Hot topics on planning commission’s Wednesday agenda
SNOHOMISH - The planning commission will be discussing three highly watched development items at its Wednesday, Aug. 7 meeting.
The commission meets at 7 p.m. at the Snohomish School District Resource Services Center at 1601 Ave. D. No action will be taken as the commission is just being asked to decide whether the items are worth further study.
One item involves amending city code to increase the residential density in the historic business district, another involves limiting the number of residents allowed in “group quarters” within single family designations and the third item addresses signs for private uses in residential areas.
All were citizen-initiated, meaning the City Council asked the planning commission to review these items at the request of a developer, property owner or citizen.
Residential density downtown
Real estate developer Bob Hart wants to build an apartment building on a vacant lot at 502 First Street, east of downtown at Willow Avenue. He wants to build several small-unit apartments. He wants the residential density increased to allow 40 dwelling units per acre versus the current 18 units per acre.
He requested the code amendment at a May City Council meeting.
Hart built the Patrick Plaza and Riverstreet Plaza, both downtown condo buildings.
The planning commission could recommend the city extend the Pilchuck District boundary, which doesn’t have a dwelling unit limit and is near Hart’s property.
The request has been met with opposition from a nearby condominium owners association. The Channel Crest COA submitted a letter to Hart with the signatures of 11 condo owners asking him to rescind his request for a change in density.
Other city staff members and residents are concerned that encouraging higher density in the historic district could result in the redevelopment of historic buildings and the destruction of the area’s historical character.
“It’s a complex enough subject that it merits further discussion,” planning director Owen Dennison said.
Group quarters uses in single family designation
The planning commission is being asked to consider options for placing limitations on the number of residents allowed to live in the following facilities: congregate care homes, senior assisted living homes, community residential facilities (like a rehabilitation facility) and nursing and personal care facilities.
All of these types of living environments are allowed in single family neighborhoods with a conditional use permit, meaning the permit goes through extra scrutiny before being approved.
The proponent of this agenda item is a resident who is concerned about development in residential areas. He is concerned that without putting limitations on the number of residents that can live in these living environments, it could make them incompatible within a single family neighborhood.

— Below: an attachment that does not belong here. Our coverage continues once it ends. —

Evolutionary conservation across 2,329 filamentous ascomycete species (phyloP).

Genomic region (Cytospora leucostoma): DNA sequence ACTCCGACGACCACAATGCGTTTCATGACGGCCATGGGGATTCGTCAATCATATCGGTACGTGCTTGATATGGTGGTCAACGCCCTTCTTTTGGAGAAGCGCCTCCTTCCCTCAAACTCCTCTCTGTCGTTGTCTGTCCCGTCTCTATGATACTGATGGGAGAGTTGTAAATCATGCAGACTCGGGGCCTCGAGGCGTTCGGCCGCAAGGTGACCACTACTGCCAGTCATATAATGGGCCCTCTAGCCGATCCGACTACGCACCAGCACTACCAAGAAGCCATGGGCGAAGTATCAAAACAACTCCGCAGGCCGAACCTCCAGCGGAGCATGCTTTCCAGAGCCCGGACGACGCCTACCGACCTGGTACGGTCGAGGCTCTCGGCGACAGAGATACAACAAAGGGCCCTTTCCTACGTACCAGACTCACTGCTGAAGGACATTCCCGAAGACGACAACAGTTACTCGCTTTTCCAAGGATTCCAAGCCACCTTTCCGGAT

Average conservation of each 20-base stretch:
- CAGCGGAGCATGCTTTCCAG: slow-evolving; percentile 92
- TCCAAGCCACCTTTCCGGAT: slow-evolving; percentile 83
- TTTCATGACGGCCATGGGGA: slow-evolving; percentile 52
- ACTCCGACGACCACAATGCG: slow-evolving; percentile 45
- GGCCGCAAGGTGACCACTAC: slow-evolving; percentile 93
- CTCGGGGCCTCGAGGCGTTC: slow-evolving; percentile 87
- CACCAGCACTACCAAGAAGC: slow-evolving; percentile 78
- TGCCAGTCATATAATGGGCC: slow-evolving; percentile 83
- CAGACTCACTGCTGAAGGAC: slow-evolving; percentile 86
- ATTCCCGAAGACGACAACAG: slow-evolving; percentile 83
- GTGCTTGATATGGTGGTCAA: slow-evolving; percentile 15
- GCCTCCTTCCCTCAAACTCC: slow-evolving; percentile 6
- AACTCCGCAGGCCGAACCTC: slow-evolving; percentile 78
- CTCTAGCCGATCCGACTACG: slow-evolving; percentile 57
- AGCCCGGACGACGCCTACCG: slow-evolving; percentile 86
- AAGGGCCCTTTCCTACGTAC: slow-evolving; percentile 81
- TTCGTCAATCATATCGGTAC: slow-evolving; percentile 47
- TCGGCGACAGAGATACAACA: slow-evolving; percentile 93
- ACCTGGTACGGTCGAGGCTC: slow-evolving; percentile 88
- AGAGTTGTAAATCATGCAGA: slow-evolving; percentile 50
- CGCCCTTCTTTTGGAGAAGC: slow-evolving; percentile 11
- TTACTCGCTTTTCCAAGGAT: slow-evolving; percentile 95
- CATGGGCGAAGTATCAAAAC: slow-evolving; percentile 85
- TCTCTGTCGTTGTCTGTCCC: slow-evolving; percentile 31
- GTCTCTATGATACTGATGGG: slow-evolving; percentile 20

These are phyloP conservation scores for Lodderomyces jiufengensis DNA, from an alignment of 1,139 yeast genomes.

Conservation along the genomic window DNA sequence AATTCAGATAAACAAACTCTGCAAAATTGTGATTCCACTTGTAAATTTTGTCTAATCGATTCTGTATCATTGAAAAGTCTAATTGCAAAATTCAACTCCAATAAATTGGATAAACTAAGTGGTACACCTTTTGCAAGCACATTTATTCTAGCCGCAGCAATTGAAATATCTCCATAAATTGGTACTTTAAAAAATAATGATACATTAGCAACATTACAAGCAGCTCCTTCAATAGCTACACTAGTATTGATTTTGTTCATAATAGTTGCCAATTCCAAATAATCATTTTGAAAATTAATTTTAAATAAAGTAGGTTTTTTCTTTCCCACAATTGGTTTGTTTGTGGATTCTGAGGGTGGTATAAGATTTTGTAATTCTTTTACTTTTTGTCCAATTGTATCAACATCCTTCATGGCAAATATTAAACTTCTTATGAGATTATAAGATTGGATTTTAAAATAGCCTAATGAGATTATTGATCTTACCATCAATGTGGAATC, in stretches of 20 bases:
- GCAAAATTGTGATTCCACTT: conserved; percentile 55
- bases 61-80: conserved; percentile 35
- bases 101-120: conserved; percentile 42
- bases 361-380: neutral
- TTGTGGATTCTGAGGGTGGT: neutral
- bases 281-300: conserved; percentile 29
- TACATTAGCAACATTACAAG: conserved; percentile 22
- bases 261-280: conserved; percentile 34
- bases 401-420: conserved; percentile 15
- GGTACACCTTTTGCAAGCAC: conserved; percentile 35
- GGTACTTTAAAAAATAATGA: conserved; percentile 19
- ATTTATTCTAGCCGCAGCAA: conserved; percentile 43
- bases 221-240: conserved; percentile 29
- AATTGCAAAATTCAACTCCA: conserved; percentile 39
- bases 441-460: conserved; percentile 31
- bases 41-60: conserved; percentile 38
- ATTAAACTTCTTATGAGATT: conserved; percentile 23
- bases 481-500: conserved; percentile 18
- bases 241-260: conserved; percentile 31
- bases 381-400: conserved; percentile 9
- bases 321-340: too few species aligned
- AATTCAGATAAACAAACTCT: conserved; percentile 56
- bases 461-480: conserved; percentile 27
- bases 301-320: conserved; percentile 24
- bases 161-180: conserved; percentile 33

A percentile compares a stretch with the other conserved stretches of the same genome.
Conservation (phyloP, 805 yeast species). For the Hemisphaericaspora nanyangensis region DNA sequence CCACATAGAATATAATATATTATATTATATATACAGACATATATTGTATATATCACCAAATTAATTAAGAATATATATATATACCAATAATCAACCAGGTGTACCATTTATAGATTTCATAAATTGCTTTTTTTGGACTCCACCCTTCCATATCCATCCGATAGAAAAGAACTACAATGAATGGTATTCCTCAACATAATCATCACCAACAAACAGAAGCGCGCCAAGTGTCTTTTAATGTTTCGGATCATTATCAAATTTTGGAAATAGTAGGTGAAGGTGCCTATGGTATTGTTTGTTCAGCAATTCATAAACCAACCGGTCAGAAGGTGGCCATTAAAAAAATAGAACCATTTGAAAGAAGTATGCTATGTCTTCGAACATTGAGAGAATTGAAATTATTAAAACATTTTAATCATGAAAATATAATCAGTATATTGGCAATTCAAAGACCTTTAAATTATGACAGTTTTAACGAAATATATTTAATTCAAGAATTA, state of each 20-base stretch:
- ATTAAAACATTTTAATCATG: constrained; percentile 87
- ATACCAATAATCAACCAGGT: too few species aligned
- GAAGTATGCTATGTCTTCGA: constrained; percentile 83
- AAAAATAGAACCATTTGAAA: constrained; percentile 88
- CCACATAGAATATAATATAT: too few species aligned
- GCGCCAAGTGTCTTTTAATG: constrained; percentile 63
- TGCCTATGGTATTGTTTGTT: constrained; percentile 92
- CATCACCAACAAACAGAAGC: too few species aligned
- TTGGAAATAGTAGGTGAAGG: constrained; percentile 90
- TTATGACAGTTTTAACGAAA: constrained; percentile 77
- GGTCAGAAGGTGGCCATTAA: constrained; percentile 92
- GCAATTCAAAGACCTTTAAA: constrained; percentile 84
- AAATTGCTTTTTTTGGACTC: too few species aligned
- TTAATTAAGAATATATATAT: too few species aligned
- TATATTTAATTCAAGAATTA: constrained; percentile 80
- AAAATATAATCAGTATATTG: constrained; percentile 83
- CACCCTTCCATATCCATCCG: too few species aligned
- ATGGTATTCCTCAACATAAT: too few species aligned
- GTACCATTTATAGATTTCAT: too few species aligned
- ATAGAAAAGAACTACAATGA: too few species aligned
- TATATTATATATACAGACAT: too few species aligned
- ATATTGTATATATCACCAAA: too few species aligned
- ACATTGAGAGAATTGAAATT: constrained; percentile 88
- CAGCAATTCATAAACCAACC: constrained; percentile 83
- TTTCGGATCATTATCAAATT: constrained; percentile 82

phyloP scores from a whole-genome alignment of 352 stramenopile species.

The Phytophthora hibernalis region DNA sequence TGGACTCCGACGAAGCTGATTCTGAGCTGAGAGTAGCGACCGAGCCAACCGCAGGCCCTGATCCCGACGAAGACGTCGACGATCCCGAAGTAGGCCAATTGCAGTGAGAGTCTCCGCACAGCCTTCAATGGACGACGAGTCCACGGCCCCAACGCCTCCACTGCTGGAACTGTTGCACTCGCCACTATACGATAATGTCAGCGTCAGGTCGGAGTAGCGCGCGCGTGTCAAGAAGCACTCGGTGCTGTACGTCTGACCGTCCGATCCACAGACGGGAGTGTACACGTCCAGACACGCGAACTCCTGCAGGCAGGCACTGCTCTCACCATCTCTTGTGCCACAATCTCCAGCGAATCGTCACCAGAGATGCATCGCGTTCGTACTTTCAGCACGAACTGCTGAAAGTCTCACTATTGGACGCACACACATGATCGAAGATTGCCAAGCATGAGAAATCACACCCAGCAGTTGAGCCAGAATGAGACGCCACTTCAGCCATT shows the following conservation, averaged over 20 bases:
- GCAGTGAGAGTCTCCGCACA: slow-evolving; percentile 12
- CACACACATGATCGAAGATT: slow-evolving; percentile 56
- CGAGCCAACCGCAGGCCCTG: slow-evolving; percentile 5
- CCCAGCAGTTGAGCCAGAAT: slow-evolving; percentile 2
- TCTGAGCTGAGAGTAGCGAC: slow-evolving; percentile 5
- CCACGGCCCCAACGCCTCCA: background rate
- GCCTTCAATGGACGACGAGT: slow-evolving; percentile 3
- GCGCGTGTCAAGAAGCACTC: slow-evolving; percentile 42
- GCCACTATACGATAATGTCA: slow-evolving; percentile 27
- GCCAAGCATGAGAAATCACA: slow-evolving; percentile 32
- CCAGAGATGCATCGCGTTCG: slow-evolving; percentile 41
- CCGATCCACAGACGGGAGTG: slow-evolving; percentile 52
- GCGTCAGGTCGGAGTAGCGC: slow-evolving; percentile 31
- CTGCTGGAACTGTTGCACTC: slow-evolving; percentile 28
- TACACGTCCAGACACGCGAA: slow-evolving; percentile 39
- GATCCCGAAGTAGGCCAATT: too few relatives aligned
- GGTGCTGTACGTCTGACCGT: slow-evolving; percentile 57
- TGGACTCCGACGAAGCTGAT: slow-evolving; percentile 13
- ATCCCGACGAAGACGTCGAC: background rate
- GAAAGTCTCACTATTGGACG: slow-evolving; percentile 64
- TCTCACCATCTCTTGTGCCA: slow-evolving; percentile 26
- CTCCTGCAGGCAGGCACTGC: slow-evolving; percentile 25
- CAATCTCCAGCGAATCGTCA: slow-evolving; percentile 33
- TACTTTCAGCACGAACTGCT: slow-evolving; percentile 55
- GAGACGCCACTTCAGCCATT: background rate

This item could potentially affect the property at 402 Ave. E where a developer tried to get approval to convert a dilapidated former nursing home into a rooming house, better known as an apodment. An apodment is an apartment building with a bunch of tiny apartments that share common kitchen space. The developer wanted a 25-unit rooming house.
The property is located in a single family neighborhood near Snohomish High School. The community was overwhelming against the rooming house proposal, and the City Council shot it down earlier this year.
The developer of the property is currently fighting the city’s decision to deny a permit extension for a conditional use permit for a 25-bed senior assisted living facility. The city denied the permit extension because the permit had actually expired in 2010 because “no significant progress had been made” on the property since the original permit was granted.
Signs in residential areas
At a March City Council meeting, parish administrator for St. Michael Catholic Church and School Michelle Green asked council members to consider allowing similar sign allowances given to public schools to private schools in residential zones.
City code regulates signage in residential areas differently from signage in commercial areas. Within residential neighborhoods, public land uses such as public schools are allowed to have electronic signs and larger signs. Private schools and churches are allowed to have smaller signs but are not allowed to have electronic signs.
Green said the private Catholic school functioned “just like a public school with curriculum nights, testing, parent-teacher conferences, book fairs, and various club activities.”
The city said the church would like to place a sign on Park Avenue similar to the reader boards at Cascade View and Emerson Elementary. The church is located at 1521 Pine Ave.
Some churches said they would be interested in having electronic signs if allowed to.
The difference in sign size allowance is as follows: private schools can have 12-square-foot wide signs whereas public school signs can have 24-square-foot wide signs. Sign height allowances are relatively similar: private school signs can be five feet high whereas public school signs can be six feet high.
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